RESEARCH TRIANGLE PARK — To be honest with you, I have always preferred private enterprise initiatives over government-sponsored programs. But the folks at the Rural Internet Access Authority deserve a lot of credit for the impressive amount of work its staff and volunteers have done over the past two years.

Here’s an example:

A recent round of grants to private industry and a public-private partnership in eastern North Carolina will help fund the creation of a mesh of high-speed Internet access for rural areas incorporating DSL, fiber optic, satellite and high-speed wireless. But to ensure the idea works, the RIAA., or e-nc, is stipulating that not all funds will be granted until a “last mile” connectivity solution to the fiber backbone being created as part of a natural gas pipeline project is included.

The companies involved include Sprint (DSL), Cape Lookout Internet), America Connect (satellite) and the Albemarle-Pamlico Economic Development Corporation, which is building the pipeline.

This group is not about pork. It’s about business. It’s about service.

Obviously, the e-NC folks have an overall strategic vision for maximizing grant dollars and fostering private investment of companies such as Sprint. The telecom has agreed to greatly expand and speed up DSL access as part of receiving a grant of $600,000. The other grants add up to several million dollars but require a significant outlay in cash, hardware and service by the other providers.

$75M in grant requests

Once these pieces fall in place, a great many people and businesses Down East will have access they might have had to wait years for — if ever — had not the RIAA come along.

Members of the commission and Jane Patterson, the executive director, gathered Monday to brief the media and interested parties about their progress in expanding the reach of broadband Internet access across North Carolina. They are operating under a mandate from the General Assembly to finish their work by the end of next year. And their spending is scrutinized by MCNC, which committed $30 million to fund the initiative from proceeds of the sale of spin-off Cronos back in the dot com/telecom heyday.

Some hard questions were posed, such as why e-NC was supporting some projects and not others. But as Dr. James Leutze, the chancellor of UNC-Wilmington and head of the RIAA said later, “We have gotten many more requests for funds that are available.”

“We have awarded $8 million in grants,” he added. “We’ve had $75 million in requests.

“People have come to us with all kinds of grant opportunities and proposal. Jane and her staff had done a great job in working through every one of these.”

Patterson served as Gov. Jim Hunt’s science advisor and helped spearhead many of the tech initiatives (MCNC, NC Biotech Center, NC Information Highway) that were a hallmark of his two terms. She pointed out that a mixture of e-NC grants, which help underwrite connectivity and also demand for Internet services in rural areas through work centers and community initiatives, is helping spread bandwidth availability. (Of course, private enterprises such as Sprint and Time Warner Cable, are seeking customers on their own. But these outfits simply aren’t going to deploy service where there is little demand or prospects.)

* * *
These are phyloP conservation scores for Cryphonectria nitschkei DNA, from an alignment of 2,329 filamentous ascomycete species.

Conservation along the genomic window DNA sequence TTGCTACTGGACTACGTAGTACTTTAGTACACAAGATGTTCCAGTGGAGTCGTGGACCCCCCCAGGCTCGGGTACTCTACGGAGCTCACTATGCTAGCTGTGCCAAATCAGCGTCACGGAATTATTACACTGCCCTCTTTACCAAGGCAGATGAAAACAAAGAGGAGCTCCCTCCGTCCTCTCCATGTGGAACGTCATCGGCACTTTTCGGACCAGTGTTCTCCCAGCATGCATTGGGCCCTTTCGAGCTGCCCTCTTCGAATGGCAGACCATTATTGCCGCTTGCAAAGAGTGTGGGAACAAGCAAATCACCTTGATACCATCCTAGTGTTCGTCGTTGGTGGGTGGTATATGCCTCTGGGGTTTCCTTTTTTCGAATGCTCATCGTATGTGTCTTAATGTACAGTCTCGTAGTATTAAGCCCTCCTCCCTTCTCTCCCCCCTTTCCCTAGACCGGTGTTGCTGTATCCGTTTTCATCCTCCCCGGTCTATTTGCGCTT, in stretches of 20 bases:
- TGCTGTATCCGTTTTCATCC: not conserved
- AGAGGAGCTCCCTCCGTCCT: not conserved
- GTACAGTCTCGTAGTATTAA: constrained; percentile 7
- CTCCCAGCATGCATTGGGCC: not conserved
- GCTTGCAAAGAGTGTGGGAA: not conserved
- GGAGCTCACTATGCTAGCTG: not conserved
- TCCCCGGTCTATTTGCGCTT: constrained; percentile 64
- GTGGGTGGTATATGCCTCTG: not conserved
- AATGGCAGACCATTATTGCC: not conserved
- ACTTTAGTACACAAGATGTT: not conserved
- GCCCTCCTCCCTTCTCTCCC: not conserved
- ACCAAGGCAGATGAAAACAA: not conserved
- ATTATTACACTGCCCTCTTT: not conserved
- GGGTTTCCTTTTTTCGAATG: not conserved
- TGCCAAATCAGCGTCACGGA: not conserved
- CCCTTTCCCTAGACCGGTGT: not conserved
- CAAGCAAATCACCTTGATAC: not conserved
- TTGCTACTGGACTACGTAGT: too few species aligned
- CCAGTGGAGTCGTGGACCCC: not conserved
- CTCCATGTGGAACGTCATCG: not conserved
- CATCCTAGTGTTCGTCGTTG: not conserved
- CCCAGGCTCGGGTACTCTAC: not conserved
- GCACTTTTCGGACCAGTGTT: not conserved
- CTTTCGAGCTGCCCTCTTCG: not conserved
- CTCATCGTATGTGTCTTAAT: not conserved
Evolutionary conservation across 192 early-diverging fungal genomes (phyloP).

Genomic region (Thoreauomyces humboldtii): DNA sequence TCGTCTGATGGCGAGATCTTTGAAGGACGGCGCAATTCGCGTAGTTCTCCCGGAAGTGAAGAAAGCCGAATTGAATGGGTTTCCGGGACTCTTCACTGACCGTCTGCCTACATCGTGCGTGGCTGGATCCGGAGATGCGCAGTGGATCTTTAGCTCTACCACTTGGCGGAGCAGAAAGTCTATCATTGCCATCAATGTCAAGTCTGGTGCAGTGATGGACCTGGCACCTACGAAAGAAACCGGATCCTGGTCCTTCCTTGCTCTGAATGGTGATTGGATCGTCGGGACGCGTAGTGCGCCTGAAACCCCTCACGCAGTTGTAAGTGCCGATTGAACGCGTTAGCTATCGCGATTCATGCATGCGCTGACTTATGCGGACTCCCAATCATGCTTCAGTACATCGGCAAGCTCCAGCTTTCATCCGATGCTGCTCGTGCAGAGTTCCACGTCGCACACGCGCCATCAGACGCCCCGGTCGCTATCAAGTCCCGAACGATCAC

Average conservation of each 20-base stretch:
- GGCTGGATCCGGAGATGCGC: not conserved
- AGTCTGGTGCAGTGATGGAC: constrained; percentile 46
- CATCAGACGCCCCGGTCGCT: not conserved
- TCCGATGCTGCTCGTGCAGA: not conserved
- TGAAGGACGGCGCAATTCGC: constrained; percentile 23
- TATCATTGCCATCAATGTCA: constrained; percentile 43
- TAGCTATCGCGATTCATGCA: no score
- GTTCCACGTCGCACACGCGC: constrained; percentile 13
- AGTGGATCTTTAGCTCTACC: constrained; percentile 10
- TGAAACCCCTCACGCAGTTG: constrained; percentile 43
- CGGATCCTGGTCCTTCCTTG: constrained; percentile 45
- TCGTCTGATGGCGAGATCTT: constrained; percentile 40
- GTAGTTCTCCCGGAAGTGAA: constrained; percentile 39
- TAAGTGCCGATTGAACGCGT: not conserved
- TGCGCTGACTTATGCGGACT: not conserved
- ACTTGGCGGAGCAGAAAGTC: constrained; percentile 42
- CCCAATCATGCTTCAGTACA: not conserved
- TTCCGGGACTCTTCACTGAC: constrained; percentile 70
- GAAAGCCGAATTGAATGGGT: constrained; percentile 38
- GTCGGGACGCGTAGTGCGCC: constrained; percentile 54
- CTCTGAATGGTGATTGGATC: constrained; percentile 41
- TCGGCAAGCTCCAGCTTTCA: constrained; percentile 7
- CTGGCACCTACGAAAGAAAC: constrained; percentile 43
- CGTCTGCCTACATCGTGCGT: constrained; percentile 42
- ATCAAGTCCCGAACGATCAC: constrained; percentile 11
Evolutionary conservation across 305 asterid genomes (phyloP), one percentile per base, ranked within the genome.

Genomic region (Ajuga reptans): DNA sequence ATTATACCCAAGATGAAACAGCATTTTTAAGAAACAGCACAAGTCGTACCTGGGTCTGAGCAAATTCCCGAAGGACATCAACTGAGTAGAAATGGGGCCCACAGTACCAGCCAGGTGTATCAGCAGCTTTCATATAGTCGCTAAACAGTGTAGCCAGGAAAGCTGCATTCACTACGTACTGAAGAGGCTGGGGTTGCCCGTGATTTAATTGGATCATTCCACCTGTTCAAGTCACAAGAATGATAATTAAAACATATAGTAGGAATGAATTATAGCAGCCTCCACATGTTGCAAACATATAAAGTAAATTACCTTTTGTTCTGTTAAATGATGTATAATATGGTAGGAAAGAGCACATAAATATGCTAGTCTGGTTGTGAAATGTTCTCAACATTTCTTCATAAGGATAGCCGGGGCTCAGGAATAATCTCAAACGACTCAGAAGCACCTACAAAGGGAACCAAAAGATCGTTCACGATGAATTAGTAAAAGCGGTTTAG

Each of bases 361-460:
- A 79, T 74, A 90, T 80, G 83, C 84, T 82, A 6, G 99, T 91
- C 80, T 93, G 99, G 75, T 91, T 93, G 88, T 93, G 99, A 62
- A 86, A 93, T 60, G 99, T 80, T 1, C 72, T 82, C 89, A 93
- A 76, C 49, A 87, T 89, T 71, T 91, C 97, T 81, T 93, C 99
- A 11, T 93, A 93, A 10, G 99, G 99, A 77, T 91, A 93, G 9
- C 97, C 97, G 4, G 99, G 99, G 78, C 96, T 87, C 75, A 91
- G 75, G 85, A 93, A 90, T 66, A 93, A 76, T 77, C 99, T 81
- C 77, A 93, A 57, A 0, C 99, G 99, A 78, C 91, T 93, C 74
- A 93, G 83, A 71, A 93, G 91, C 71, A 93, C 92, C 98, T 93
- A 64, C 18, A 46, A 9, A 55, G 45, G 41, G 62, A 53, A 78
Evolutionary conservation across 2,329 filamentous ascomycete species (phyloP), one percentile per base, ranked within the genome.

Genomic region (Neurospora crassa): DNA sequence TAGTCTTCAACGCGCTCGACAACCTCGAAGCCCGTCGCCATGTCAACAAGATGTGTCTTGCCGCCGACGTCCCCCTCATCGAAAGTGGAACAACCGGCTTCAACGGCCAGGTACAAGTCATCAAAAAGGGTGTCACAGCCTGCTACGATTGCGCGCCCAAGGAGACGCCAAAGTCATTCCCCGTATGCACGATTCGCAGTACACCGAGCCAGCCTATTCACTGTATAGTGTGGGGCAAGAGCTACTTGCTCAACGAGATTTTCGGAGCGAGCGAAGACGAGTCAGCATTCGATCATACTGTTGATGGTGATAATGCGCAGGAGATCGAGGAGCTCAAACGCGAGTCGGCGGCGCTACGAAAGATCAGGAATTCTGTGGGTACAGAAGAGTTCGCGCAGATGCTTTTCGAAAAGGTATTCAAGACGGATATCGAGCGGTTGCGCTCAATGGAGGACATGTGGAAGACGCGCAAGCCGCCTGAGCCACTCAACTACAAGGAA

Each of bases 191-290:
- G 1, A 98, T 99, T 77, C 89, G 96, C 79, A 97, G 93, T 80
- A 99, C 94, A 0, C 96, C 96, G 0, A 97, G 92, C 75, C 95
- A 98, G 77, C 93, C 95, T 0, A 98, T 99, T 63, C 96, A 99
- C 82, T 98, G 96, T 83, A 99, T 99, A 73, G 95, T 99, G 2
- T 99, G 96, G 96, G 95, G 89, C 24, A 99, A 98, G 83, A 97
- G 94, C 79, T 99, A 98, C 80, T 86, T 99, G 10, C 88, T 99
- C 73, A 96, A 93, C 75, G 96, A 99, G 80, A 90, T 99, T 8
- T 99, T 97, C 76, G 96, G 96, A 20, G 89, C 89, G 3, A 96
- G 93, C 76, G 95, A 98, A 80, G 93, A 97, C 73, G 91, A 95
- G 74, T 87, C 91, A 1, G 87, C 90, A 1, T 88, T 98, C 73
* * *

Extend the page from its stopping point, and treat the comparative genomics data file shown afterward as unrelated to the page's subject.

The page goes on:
According to latest figures, Patterson says it’s no surprise that urban counties have the highest percentage of households that can get high-speed access (59 percent). Some 44 percent of rural households can get access. Statewide, the percentage is 55 percent. So the commission still has a great deal of work to do. But she noted that availability is increasing and added, “We’re beginning to see competition in rural areas.” Prices for connectivity have dropped, too, she added — as much as $10 to $15 a month to as low as $39 a month.

Will RIAA live longer?

But Leutze said the RIAA’s work is hardly done.

“We will be very disappointed if the numbers don’t improve significantly,” he added. “We’re working both the supply side and the demand side.”

Leutze pointed out that the commission may seek state funding to keep its efforts alive once the original mandate and the funding provided by MCN runs out.

The RIAA has faced many challenges, from finding ways to foster demand for Internet services to getting competing companies to cooperate or at least provide network coverage information, to building databases to help companies and individuals find out what access is available where and at what price.

“A company in Chicago wanted to move to North Carolina but couldn’t find the information it wanted about connectivity,” Patterson said. “They called the utilities commission, and the utilities commission told them to call us. The company also called the local telephone provider and couldn’t find out if they could get DSL.

“We were able to tell them that cable and DSL were available at a specific address that they wanted to move to. That information is very valuable.”

Added Leutze: “We now have a database that wasn’t available before. That’s very important knowledge — and we’ll have more.”

(Note: go to the e-NC Web site, check the site map and go to the GIS Map link to find coverage information.)


Rick Smith is managing editor of Local Tech Wire.